This breakthrough led me quite easily to my next question. Could I still treat myself with forgiveness if I failed? Sometimes I still struggle with this, the challenging problem of treating myself badly when I fail. It has been hard to concern myself more with what is right for me than what other people's expectations are. A lot of my personal value was previously balanced on a delicate scale weighing other people's expectations against my own. Needless to say, the weight hadn't been properly distributed. The question now remained, could I discover the right balance, and how would I go about tipping the scales in my favor? Through extensive soul searching and learning, I was able to come to a conclusion which, while it's not an easy answer, is - I'm grateful to say - a simple one. What you think controls what you feel. It’s so simple and yet complexly poetic. My thoughts control my emotions, and I had convinced myself that I was powerless to change what those thoughts were. Fortunately, when this realization hit me, I was launched into action. Again I set out searching my soul for answers and finally I happened upon a technique - thought replacement. It begins by checking in with myself and my thoughts; next I assess what I am thinking; then asking how it has made me feel; I ask if it serves me; if not, I replace it with something that does. The beauty of this is that it is as straightforward as it is dactylic. Unfortunately, it's not a matter of a one, two, three, magic solution. Like poetry, there are nuances to this technique, and I've only just begun to master it.
So what was my next hurdle shaping up to be? It turned out that the next thing I learned was also going to be the most important. It was the act of living life without apologizing for it. The hardest part about this is that there are so many barriers, so many ways in which life tries to make you feel sorry, that sometimes the road feels insurmountable. Maybe you're not thin enough, so you're asked to feel ashamed of that. Or perhaps you're not the right colour, well then you better regret it. Maybe what you love isn't what others agree is important. You had better feel downright chastened for that one. After facing that kind of reproach daily, it became impossible not to internalize it and start telling myself it was what I deserved. But, after learning so much about how to treat myself with value, nothing felt right about that belief system anymore. It had made sense when I was afraid, but that fear - the false evidence appearing real (thanks, Infinite Waters) - was holding me back from achieving my true potential. So I started weighing my values again, I began to reinforce my trust in them. When that happened, I began to be okay with it when things didn't work out and when I clashed hard with other people. In the end, it became obvious that I had nothing to apologize for, I never had. By living my life authentically, I was finally living a life I valued, and in doing so, I'd found the value in myself. Before long, it didn't bother me when someone's values didn't match mine, and I wasn't sorry for it. Because I now knew that the differences between us are what give our world its value. And honoring them is the only way I can think of to allow myself and others to live fully and joyfully.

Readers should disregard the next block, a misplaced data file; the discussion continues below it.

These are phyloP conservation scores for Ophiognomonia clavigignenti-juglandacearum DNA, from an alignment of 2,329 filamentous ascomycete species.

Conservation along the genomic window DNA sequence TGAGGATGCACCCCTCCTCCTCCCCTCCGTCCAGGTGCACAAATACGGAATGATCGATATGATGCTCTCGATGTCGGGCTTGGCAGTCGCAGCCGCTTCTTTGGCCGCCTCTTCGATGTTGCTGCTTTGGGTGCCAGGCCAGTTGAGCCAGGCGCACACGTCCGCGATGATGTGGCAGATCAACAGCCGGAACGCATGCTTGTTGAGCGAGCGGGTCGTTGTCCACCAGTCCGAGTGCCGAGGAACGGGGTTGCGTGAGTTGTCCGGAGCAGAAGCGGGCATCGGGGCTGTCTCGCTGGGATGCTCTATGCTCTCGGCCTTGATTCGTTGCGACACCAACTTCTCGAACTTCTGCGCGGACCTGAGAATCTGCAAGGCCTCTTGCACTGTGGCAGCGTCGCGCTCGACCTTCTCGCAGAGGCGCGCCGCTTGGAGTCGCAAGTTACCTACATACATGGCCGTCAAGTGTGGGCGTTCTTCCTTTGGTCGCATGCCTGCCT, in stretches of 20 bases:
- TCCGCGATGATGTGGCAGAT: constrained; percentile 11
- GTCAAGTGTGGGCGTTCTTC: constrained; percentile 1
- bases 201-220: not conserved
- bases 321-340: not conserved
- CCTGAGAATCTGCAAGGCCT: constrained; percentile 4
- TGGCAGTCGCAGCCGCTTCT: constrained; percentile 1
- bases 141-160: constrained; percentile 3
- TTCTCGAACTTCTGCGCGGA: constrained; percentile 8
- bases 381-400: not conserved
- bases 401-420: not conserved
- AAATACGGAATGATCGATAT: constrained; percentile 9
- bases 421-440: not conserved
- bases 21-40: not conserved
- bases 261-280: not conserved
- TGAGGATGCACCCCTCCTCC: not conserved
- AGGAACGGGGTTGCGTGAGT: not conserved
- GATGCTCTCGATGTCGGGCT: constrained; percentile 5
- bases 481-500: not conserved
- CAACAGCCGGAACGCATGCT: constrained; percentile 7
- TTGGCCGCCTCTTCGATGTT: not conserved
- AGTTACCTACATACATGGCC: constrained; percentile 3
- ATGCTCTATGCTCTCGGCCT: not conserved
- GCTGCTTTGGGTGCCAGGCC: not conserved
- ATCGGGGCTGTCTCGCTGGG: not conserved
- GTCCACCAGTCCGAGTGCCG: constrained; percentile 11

The best part about this whole journey has definitely been the friends I've made. Through loving myself and gaining a deeper connection with my truth, I have learned to connect deeply with others again. In the end, the best friend I have is myself. Not only because I'm always there, every step of the way, but because I’ve taught myself valuable lessons I could never have learned otherwise. By spending time caring for and valuing me, it's loosed the energy I need to be able to spend more time caring for others. And at the end of the day, what makes me feel best and most valuable is what I can do for the people around me. Now I choose to live with a deep connection to myself and others, and those choices have showed me my personal value in a way no one else’s approval or confirmation ever could have.